Christian shares the inspiration behind 'Navigation and Star Identification for an Interstellar Mission'.

John Christian was obsessed with maps as a child. Now, the Georgia Tech associate professor owns many maps — some dating back to before the Civil War. 

But these days, Christian, a former engineer at NASA, spends his days doing a different kind of mapping, exploring navigation and travel in the far reaches of space rather than tracing state and county lines. His work in the Space Exploration Analysis Laboratory in the Daniel Guggenheim School of Aerospace Engineering focuses on algorithms that process sensory data from a spacecraft to assess its location, direction, or orientation. 

Since 2019, Christian has been working to find a universal means of navigating in space using optical observations of stars, planets, asteroids, and other celestial bodies. While his work usually focuses on exploration within our solar system, some of these ideas might also someday find a use in interstellar exploration.

Realizing this, Christian and his students began to consider how the apparent direction of stars could be used to triangulate the location of a spacecraft on an interstellar voyage. They also considered how stellar aberration, a phenomenon that causes the apparent direction to a star to change due to the observer’s motion, could be used as a direct measure of velocity. 

“Navigating through interstellar space with stars is similar to orienteering while hiking in the woods: in both cases, navigators determine their location by taking sightings to known objects. Each sighting produces a line on a map, and your location is where these lines intersect.,” said Christian, an associate professor in the AE School.

For a spacecraft flying within our solar system, the stars are so far away that they appear to be in roughly the same direction, which isn’t very useful for practical triangulation, Christian said.

“This all changes for the enormous distances traversed during interstellar flight, where the stars in our galaxy aren’t just distant dots in the sky anymore; they become a cloud of 3D points that we are potentially moving through,” Christian said. “This suggests that an interstellar mission will require us to reimagine the ways that we build star maps, recognize star patterns, and use stars for navigation.””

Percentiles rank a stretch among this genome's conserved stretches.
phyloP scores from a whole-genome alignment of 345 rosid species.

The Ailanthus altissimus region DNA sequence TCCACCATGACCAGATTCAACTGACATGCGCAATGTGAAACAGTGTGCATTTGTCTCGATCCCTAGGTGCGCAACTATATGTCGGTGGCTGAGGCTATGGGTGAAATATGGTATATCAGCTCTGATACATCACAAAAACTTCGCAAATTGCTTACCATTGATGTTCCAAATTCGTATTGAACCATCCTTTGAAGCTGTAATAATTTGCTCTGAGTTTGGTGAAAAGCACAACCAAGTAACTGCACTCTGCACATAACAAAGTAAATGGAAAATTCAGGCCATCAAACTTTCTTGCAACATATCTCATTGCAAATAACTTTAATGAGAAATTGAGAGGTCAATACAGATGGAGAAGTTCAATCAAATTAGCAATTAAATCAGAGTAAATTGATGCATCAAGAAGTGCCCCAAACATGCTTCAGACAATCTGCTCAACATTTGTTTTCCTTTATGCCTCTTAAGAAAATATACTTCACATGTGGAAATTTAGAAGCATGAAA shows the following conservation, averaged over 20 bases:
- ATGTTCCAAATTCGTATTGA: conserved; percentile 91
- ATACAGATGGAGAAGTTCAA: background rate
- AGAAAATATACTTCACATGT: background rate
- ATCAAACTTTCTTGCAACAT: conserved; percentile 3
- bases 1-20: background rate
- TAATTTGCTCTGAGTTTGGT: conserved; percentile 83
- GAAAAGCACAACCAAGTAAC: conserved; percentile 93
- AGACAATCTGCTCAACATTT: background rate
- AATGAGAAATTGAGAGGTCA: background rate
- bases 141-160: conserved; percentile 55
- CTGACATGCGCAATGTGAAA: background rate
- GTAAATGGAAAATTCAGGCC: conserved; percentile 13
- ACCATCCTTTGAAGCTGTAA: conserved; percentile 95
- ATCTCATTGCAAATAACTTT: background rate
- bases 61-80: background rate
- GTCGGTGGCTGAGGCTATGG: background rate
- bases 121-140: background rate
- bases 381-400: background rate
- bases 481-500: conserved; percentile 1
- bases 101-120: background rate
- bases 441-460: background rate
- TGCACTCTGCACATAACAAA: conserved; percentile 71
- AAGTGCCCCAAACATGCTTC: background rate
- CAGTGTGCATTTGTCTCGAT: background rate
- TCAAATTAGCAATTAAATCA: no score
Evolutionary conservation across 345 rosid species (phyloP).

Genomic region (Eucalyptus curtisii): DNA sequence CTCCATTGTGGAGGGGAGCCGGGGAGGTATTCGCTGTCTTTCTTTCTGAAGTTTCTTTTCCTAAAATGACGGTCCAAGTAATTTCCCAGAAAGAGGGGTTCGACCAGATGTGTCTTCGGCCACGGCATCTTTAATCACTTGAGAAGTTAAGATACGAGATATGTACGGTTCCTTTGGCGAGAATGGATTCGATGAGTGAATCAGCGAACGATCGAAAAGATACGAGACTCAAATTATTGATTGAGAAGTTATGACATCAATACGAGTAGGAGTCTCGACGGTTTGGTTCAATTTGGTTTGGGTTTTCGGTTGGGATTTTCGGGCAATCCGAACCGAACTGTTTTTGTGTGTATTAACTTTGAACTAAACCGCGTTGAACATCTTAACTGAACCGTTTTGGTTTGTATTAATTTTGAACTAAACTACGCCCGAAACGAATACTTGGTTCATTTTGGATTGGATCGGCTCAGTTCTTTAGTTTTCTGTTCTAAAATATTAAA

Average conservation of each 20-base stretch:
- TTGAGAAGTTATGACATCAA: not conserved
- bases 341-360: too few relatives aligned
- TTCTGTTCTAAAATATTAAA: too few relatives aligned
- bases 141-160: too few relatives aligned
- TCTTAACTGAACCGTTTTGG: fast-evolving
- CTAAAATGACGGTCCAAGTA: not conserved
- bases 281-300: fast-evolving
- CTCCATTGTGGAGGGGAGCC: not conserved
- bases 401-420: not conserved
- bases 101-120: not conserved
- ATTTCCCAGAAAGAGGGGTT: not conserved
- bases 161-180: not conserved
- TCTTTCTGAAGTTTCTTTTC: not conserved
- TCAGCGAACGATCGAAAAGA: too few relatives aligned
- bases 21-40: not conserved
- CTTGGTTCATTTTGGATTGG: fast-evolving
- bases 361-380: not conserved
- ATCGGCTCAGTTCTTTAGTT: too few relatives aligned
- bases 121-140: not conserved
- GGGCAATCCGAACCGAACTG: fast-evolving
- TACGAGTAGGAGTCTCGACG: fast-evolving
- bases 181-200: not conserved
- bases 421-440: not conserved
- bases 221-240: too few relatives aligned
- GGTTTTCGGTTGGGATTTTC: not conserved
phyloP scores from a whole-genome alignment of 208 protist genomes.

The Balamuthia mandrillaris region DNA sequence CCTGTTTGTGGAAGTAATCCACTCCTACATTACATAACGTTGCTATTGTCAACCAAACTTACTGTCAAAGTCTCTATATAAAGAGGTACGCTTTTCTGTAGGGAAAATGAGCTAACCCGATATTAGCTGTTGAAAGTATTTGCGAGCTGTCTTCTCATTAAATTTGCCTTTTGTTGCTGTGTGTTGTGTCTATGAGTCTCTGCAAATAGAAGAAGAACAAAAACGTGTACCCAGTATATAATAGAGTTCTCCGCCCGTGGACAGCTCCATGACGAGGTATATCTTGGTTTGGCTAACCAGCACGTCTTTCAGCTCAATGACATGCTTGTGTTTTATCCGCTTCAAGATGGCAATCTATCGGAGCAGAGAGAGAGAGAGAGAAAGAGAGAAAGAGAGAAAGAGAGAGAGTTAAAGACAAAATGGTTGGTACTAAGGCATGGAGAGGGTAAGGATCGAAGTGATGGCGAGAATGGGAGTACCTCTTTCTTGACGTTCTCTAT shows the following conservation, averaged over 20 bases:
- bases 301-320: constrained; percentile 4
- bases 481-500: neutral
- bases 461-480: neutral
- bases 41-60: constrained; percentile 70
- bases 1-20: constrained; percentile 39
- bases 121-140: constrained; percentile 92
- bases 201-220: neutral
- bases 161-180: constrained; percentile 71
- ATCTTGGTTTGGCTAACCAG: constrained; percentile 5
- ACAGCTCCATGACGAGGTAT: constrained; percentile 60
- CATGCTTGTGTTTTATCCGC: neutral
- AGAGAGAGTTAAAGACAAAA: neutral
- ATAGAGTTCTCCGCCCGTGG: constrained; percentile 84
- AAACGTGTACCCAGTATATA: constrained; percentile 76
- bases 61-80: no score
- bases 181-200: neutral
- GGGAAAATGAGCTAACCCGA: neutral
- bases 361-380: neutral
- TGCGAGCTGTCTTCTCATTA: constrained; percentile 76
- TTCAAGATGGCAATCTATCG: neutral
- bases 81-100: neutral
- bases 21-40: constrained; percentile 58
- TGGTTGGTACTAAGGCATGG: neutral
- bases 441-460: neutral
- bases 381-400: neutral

Recently, the Canopus Awards recognized Christian’s research on interstellar navigation, naming him a Finalist in the published non-fiction category of the 2023 Canopus Award for Excellence in Interstellar Writing. Named after the second-brightest star in the night sky, the Canopus Awards recognize works that enhance “the understanding, excitement, and knowledge of interstellar space exploration and travel,” according to its website

The Canopus Awards are sponsored by the 100 Year Star Ship project, a DARPA-initiated organization focused on achieving human travel to other star systems in the next 100 years, with the understanding that being technologically ready for such a feat then requires preparation now.

This mentality motivated Christian to pursue his own research outside the usual bounds of  interplanetary navigation, and the eventual publication of the finalist paper, “Navigation and Star Identification for an Interstellar Mission,” in Acta Astronautica. 

“The scenarios we consider in this paper might not happen in my lifetime or my kids’ lifetime, but if no one thinks about it, there will never be a foundation on which future generations may build,” he said. “I’m thankful for the freedom I have as a Georgia Tech professor to take a rigorous, serious, and disciplined look at these long-term engineering problems for which the return may be far into the future.”

John Christian

John Christian